This content is streamed in such a way that it is protected and available only in a Flash format. Your device seems not to be compatible with our Flash video player.
Back in the summer Pia Sundhage was celebrating her second consecutive Olympic gold medal as United States coach; next July she hopes to be a victor again with UEFA Women's EURO 2013 hosts Sweden.
Sundhage returned to her native Sweden in September after five years at the US helm having previously been China's assistant coach following a successful club career. A player in the Sweden side that won the inaugural European title in 1984 – a triumph they are yet to repeat – Sundhage is now preparing the 2011 FIFA Women's World Cup bronze medallists to face Denmark, Finland and Italy in Group A from 10 July and speaks to UEFA.com about what she learned in the US and coming home.
UEFA.com: How are the preparations for EURO 2013 going?
Pia Sundhage: It's been absolutely wonderful. It's been a warm welcome, and the fact they're hosting the European Championship [in Sweden] is something special. I really can feel it, that it's something you are really looking forward to, and hopefully it'll be a great event.
UEFA.com: Was that your big incentive for coming back?
Sundhage: Correct. I've been very successful over in the States, but the fact Sweden is hosting the European Championship was, I would say, the reason why I wanted to come back home.
UEFA.com: How was that first game, beating Switzerland 3-0 in October?
Sundhage: It was OK. I think everybody was a little bit nervous and very excited of course, and sometimes you try too hard. But three nice goals and a great camp, good practices – it was a good start.
UEFA.com: How much did you really know about the team in depth, before you came and met up with them for the first time?
Sundhage: Well, I had a pretty good idea of what Sweden had. You know sometimes I try to swing by Sweden and get hold of what is going on in Sweden, because it is my home country. But now, when I have the chance to talk to the club coaches – which [is] very important, to work together – I get a better idea of what we have underneath the best players.
UEFA.com: How do you think you've changed or developed as a coach by experiencing China and then of course the United States?
Sundhage: Well, I think I am a better coach now, compared to five years ago, and you'll look at the standards, you know, being around Abby Wambach, Christie Rampone, Hope Solo. You look at the standards and everything is a little bit better. And tactically, being in the States has been fantastic. You get used to different things you can do on the bench, because you have so many players to choose between, and one thing specifically: players coming off the bench, they made the difference. That is something I've used with my staff and that is something I am looking forward to doing in Sweden as well.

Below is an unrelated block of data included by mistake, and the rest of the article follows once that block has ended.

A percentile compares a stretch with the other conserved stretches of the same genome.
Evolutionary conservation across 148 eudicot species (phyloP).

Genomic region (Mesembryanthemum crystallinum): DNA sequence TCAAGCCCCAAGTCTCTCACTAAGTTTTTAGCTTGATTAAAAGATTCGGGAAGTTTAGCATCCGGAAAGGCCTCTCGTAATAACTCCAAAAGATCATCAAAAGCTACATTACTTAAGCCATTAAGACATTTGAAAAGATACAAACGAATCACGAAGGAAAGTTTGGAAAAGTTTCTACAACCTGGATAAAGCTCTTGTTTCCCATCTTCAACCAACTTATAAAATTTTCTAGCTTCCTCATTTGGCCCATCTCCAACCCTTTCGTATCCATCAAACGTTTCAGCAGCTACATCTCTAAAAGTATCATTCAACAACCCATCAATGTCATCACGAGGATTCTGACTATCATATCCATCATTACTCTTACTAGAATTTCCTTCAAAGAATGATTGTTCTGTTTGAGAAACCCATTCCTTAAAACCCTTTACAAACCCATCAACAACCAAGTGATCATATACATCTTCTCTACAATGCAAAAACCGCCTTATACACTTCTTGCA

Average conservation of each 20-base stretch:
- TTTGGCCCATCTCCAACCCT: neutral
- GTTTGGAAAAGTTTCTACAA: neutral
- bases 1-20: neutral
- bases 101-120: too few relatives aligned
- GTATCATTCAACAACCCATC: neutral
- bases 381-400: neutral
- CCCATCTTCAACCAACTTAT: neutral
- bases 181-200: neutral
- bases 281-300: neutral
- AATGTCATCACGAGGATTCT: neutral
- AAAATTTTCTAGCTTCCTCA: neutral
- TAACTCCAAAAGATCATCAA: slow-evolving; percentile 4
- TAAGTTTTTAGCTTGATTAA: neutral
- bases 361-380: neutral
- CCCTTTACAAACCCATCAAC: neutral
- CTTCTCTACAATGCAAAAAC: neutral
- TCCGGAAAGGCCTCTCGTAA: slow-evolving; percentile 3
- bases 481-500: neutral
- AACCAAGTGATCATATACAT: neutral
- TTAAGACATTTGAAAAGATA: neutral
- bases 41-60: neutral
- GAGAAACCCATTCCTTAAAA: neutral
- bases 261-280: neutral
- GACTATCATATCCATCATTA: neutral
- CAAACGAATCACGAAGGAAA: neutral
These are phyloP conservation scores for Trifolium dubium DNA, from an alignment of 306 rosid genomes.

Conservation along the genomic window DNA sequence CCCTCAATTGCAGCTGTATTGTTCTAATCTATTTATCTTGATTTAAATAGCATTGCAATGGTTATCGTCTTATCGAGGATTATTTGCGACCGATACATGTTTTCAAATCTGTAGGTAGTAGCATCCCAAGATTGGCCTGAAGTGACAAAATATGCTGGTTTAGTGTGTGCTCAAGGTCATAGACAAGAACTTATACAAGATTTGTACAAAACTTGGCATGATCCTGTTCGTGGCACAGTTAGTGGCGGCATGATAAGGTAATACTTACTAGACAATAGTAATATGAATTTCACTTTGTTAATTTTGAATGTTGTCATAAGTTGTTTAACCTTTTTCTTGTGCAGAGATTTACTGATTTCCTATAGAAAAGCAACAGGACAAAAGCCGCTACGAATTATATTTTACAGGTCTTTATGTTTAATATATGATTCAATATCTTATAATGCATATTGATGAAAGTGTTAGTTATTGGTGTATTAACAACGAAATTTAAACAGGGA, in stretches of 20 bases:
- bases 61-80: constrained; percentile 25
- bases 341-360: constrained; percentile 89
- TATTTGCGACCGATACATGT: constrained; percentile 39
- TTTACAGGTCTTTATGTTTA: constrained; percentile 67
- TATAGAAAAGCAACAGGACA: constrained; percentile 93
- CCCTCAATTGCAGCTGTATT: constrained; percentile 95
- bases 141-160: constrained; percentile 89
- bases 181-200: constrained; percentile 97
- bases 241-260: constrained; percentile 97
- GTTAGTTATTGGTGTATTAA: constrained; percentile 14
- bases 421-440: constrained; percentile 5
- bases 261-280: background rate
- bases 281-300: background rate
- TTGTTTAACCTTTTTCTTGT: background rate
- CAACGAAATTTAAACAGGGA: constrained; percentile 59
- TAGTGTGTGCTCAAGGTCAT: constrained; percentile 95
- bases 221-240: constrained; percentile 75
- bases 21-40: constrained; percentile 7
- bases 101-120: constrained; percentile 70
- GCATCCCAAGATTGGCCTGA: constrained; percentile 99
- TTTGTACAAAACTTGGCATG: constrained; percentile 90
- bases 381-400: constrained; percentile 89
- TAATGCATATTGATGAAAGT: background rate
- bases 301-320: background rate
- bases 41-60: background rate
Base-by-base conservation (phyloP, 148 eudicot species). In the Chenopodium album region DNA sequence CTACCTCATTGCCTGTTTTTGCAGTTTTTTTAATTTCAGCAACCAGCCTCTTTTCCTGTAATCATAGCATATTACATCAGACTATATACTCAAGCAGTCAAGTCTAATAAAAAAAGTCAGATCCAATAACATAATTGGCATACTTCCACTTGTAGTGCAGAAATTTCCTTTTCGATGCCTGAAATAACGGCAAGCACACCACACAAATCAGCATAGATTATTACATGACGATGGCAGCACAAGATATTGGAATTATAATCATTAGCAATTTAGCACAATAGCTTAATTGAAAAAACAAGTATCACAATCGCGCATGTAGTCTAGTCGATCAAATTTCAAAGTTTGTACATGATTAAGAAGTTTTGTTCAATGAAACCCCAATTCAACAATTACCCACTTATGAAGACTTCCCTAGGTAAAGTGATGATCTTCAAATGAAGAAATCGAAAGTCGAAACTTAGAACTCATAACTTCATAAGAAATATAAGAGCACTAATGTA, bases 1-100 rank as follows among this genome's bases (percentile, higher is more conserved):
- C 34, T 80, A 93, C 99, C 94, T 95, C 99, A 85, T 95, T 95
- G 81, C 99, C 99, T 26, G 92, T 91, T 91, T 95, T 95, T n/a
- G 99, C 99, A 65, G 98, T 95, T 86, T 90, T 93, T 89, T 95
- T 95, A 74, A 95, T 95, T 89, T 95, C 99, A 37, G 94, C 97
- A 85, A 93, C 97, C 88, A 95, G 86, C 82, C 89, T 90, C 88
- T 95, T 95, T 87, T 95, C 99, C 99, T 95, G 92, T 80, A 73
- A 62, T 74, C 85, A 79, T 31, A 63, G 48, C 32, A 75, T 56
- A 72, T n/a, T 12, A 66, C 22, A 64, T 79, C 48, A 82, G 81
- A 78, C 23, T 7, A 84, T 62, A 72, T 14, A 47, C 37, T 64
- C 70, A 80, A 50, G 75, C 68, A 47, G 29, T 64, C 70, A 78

UEFA.com: Is that about squad management too, because every time you played with the United States, you'd have someone like Megan Rapinoe on the bench, because you can only pick 11 players?
Sundhage: Well, it's about the team first of all. I think coaching is a little bit [about] making priorities and timing. So talking about Megan Rapinoe for instance: sometimes she is just brilliant, sometimes she is not so good. So you have to pick and choose when she is in the starting lineup, and when she is coming off the bench. What is interesting and very important is to make sure they get the feedback; the reason why they are sitting on the bench and what we expect from them coming off the bench. The best example is Alex Morgan during the World Cup 2011. She played her role – she was extraordinary. She played in such a good way, but then in the Olympics she was in the starting lineup. And yes, the year before made her a good player.
UEFA.com: How has the European game changed since you've been away?
Sundhage: I think it's a big difference. If you look in the world, you have more teams and the competition is almost tougher today. Five Nordic teams qualified for the European finals, and [all are] good teams. So I think all 12 teams have a chance to play the [EURO] final. Five years ago, ten years ago, that wasn't the case. And if you look in the world, who would think that Canada would win the bronze medal at the Olympics, or Japan would be in the finals, both 2011 and 2012. The development of women's football is so fast now; so let's say I went away for five years and come back, I would be old and done pretty much. So it is very exciting to be in the women's game today.
UEFA.com: Which team do you think has improved most since 2009 in Europe?
Sundhage: It's hard to tell, but if you look at Spain, youth football has been great for many years and now, if you look at some of the players, it looks interesting. So I would go for Spain.
UEFA.com: Was it pleasing for you, as a Swede, even though you were managing another team, to see them get 2011 World Cup bronze?
Sundhage: I would say that bronze medal in 2011 was very important. It is good for the confidence in the country, and as you know, when you play Olympics, or all tournaments, there is a very [fine line] between winning and losing. So it could have got a little bit better at the Olympics, but at the same time they qualified for the Olympics, and here we are at the European Championship, so hopefully we'll play some nice football.
©UEFA.com 1998-2014. All rights reserved.